Solander, Arvo A.

Arvo A. Solander Papers

1930-1958
8 boxes 4 linear feet
Call no.: MS 587

Graduating from Harvard in the thick of the Great Depression, Arvo A. Solander worked as a civil and sanitary engineer for a variety of state and federal agencies, including the Civil Works Administration and the Civilian Conservation Corps. During the 1930s, as opportunity arose, he filled positions as a road engineer, in the design and construction of water and sewage plants, in pollution control, as a safety engineer in the shellfish industry, and in mosquito control, taking jobs throughout Massachusetts and as far away as Tennessee. After using his talents as an officer in the Sanitary Corps during the Second World War, based primarily in Arkansas, Solander returned home to Massachusetts and opened a private engineering office in South Hadley. He worked as a civil engineer and surveyor until his death in January 1976.
The Arvo Solander Papers consists of twenty-four bound volumes documenting thirty years of varied work as an engineer, including his contributions to the construction of the Quabbin Reservoir. Within the bound volumes are a wide range of reports, typescripts, sketches and diagrams, graphs, contracts and design specifications, photographs, and postcards.

Subjects

Civil engineersCivilian Conservation Corps (U.S.)Depressions--1929Fisheries--MassachusettsMosquitoes--ControlQuabbin Reservoir (Mass.)Roads--Design and constructionSanitary engineersSewage disposal plants--Design and constructionUnited States. Federal Civil Works AdministrationWater--Pollution--TennesseeWater-supply--MassachusettsWestfield State SanatoriumWorld War, 1939-1945Wrentham State School

Contributors

Solander, Arvo A

Types of material

PhotographsScrapbooks
South Berkshire Monthly Meeting (Society of Friends)

South Berkshire Monthly Meeting (Society of Friends) Records

1982-2010
2 boxes 1 linear feet
Call no.: MS 902 S347

Originating as an independent worship group in Monterey, Mass., in about 1952, the South Berkshire Friends Meeting came under the auspices of the Middle Connecticut Valley Monthly Meeting in 1955 as the Great Barrington Worship Group. It changed name to Gould Farm in 1962, and then to Berkshire in 1971 before setting off formally from the Mount Toby Monthly Meeting in 1984.

This small collection contains minutes and newsletters of the meeting since it was organized as a monthly in 1984.

Gift of New England Yearly Meeting of Friends, April 2017

Subjects

Quakers--MassachusettsSociety of Friends--Massachusetts

Contributors

New England Yearly Meeting of Friends

Types of material

Minutes (Administrative records)Newsletters
Springfield Environmental Coalition

Springfield Environmental Coalition Collection

1964-1977 Bulk: 1970-1976
1 box 1.5 linear feet
Call no.: MS 875

In the early 1970s, the Springfield Environmental Coalition emerged as one of the grassroots organizations dedicated to environmental causes in the lower Pioneer Valley of Massachusetts. Under the leadership of its president, William R. Lenville, the Coalition took part in regional planning efforts relating to urban expansion in the city of Springfield as well as issues relating to regional land use, agriculture, and water quality in the Connecticut River.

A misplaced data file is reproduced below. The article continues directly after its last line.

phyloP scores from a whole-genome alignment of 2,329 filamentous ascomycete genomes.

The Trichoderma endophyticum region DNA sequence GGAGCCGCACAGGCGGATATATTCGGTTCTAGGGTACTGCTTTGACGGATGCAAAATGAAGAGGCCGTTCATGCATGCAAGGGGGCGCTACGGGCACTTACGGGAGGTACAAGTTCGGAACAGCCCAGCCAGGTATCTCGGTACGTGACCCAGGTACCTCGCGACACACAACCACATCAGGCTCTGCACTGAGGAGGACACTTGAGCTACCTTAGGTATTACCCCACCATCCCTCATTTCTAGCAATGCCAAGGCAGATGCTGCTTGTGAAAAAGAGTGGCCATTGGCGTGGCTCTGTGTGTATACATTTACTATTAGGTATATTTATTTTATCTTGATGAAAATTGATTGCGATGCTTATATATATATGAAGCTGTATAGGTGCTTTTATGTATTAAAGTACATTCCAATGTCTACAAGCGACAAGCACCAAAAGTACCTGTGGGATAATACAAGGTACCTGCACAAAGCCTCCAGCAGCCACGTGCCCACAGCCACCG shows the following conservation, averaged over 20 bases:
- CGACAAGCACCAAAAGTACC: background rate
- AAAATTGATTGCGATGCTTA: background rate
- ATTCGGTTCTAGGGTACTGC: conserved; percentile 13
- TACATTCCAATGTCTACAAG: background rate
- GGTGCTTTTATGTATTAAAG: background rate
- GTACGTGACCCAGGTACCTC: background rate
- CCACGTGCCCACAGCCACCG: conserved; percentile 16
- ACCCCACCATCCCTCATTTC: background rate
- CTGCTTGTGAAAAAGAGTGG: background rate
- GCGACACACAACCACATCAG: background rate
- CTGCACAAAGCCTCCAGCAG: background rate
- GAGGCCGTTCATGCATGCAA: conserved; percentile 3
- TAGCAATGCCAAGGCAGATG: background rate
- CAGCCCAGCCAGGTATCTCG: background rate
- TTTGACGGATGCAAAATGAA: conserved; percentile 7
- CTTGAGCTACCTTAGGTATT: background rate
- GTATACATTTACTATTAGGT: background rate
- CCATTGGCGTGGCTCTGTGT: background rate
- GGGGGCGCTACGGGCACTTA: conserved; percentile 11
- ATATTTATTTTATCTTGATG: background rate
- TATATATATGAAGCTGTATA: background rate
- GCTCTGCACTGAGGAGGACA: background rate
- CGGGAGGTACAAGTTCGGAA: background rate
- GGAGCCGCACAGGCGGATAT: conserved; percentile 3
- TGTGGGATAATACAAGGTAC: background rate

A tightly-focused assemblage of formally and informally published materials from the lower Pioneer Valley, the SEC collection addresses a range of issues in regional planning during the early 1970s, including land use, agriculture, water resources, zoning, and urban growth. Of particular note are a series of interesting typewritten studies of individual neighborhoods in Springfield, 1970-1972. The collection includes one folder of correspondence regarding the Coalition’s work.

Subjects

City planning--Massachusetts--SpringfieldConnecticut River Valley (Mass.)Land useRegional planning--Massachusetts--Springfield regionSpringfield (Mass.)--History

Contributors

Lenville, Wilfred R.
Sroka Family

Sroka Family Papers

1842-1960
1 box 0.25 linear feet
Call no.: MS 216

Polish family who emigrated to the United States in 1912-1913 and settled in Chicopee, Massachusetts, working in meat packing firms and textile factories, and also as seamstresses and farmers.

Includes birth and wedding certificates, military and employment documentation, residential and passport applications, photographs, and lists of baptisms, weddings, and deaths. Also contains a family history written by Gary Sroka, correspondence, payment book for the Society of St. Joseph (Chicopee, Massachusetts), and a news clipping. All materials exist as photocopies and are written primarily in Polish, German, and Hungarian, though some are in English, Ukrainian, and Russian.

Subjects

Chicopee (Mass.)--HistoryImmigrants--MassachusettsPolish Americans--Massachusetts
St. Kazimier Society (Turners Falls, Mass.)

St. Kazimier Society Records

1904-1984
15 boxes 8 linear feet
Call no.: MS 253 bd

The St. Kazimier Society was an early mutual aid society formed in the Polish community in Turners Falls, Massachusetts. Established in 1904, the Society preceded the founding of Our Lady of Czestochowa Church by five years.

Records of the St. Kazimier Society of Turners Falls include administrative files, financial records, educational materials, and photographs. Account books generally reflect members’ premium payments and benefits, the income and expenses of the society itself, and of the club.

Subjects

Mutual aid societies--MassachusettsPolish Americans--Massachusetts--Turners FallsTurners Falls (Mass.)--History

Contributors

St. Kazimier Society (Turners Falls, Mass.)

Types of material

Account books